January 29, 2023

Cancer of the liver is called primary if it arises from the liver itself and is called metastatic if the cancer originates from another body organ.
Hepatocellular carcinoma (HCC) is a primary cancer of the liver and is the fourth leading cause of deaths due to cancer worldwide. One of the causes of HCC is chronic infection of the liver due to the hepatitis B Virus (HBV).
Hepatitis B infection can be acute or chronic. In an acute infection a person can clear the virus and can overcome the disease but some persons develop chronic hepatitis B or long-term/lifetime infection. The liver inflammation can lead to scarring of the liver (cirrhosis) or it can lead to cancer of the liver. Studies have shown that six to 15 percent of patients with chronic hepatitis B infection develop HCC.
HBV infection is a preventable disease. It is blood-borne that can be transferred from one person to another through close contact, sharing of contaminated toothbrushes, manicure or pedicure sets, razors, blood, needles, and other sharp instruments. The HBV can live on objects and instruments for as long as seven days. When an infected person chews food and then gives it to a baby, the virus can be transmitted. The virus can also pass through the placenta to the baby of an infected woman.
Hepatitis B infection can be prevented through immunization. Babies are to be immunized within the first 12 hours of birth if the mother is infected and within 24 hours if the mother is hepatitis B negative. A series of vaccinations will then be given to the infant and should be complete at six to 18 months of age.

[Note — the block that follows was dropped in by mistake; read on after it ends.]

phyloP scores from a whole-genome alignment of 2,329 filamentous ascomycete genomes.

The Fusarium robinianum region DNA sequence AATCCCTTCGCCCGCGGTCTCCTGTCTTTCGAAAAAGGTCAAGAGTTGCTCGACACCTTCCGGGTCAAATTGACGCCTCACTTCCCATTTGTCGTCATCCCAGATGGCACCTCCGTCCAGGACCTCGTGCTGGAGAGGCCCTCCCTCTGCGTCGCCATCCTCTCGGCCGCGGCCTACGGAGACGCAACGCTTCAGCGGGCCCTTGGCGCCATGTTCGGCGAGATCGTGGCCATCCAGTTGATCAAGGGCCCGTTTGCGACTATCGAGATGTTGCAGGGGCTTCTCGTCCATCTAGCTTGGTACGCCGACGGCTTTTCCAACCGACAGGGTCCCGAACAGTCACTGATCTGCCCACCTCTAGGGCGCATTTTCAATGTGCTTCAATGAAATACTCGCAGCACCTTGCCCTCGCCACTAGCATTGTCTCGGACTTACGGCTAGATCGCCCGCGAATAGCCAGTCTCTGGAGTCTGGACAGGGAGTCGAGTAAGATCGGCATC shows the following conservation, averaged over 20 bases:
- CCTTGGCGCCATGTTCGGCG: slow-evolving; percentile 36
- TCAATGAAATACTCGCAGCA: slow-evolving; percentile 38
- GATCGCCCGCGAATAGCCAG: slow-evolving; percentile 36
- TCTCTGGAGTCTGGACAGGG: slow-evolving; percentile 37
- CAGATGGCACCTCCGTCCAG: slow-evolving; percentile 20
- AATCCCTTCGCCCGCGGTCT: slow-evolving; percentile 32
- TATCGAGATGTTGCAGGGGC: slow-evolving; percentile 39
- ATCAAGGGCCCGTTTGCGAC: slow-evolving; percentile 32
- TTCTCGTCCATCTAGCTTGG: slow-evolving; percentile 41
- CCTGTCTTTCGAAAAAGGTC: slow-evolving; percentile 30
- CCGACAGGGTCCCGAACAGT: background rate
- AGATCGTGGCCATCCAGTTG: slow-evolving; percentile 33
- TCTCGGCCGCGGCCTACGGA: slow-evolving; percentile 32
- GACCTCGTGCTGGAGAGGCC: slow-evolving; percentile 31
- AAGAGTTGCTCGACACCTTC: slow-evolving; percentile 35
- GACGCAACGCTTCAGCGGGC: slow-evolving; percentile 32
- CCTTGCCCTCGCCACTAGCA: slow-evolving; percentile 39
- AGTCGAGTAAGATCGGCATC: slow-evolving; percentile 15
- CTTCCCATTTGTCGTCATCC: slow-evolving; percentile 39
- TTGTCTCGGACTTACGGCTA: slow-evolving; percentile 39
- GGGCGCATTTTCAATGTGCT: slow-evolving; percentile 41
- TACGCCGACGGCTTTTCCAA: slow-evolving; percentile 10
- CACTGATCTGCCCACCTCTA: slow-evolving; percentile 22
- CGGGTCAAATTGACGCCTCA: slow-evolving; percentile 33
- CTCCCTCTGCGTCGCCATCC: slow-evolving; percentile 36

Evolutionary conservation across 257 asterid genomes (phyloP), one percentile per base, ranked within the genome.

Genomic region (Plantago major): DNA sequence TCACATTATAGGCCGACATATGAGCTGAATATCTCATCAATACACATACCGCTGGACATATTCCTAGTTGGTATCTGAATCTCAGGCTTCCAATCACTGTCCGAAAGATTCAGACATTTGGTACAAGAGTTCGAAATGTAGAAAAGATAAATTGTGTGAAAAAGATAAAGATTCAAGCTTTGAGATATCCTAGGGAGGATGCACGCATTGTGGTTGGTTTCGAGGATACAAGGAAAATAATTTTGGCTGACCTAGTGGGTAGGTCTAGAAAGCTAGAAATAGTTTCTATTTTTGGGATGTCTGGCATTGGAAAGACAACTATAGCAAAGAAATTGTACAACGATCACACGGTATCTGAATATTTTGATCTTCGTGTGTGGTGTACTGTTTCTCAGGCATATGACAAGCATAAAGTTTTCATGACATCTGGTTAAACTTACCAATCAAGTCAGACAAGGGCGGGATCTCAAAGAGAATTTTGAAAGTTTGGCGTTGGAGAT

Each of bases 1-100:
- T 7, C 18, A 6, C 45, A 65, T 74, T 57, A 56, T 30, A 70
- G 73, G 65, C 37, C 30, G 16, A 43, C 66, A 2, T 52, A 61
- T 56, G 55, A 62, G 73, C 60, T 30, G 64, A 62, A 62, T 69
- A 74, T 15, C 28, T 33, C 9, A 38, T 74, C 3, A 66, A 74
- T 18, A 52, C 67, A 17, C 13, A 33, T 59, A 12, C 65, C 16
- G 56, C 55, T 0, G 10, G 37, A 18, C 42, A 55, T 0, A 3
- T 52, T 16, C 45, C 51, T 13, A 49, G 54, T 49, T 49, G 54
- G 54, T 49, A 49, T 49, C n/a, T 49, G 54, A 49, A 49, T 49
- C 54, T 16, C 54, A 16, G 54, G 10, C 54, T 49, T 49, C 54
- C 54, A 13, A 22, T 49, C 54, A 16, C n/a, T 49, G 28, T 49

In adults there are two basic tests done to check a person’s “hepatitis profile” before vaccination may be started:
Hepatitis B surface antigen (HbsAg): A result that says “positive or reactive” means the person may have acute or chronic HBV infection and can transmit the virus to others. Chronic HBV is characterized by persistently positive or reactive result on two occasions, the tests taken at least six months apart. A negative or non-reactive HBsAg result means the person is not infected and may be immunized; and
Anti-HBs: This will detect if a person has antibodies against hepatitis B virus. Antibodies are formed after a successful vaccination or a person has recovered from an acute infection. It means that his immune system has cleared the virus and he developed these protective antibodies. The level of anti-HBs will guide plans for immunization. A level of 10 or more international units per liter is protective. Less than this confers no protection so that the person should receive a booster dose. A “negative or non-reactive” result means there are no antibodies that protect the person against the virus and should receive vaccination.
Standard vaccination in adults with normal immune system is given as a three-dose series on a zero, one and six-month schedule. In patients with weak immune system, the vaccine is given at a higher dose and is given monthly. Booster doses are administered if the anti-HBs levels are low or the series is repeated if no antibodies are detected.
If you are unvaccinated and you suspect that you were exposed to hepatitis B virus, a dose of hepatitis B immunoglobulin can be given to you within 24 hours of the exposure. Vaccination may then be started depending on your hepatitis B profile.


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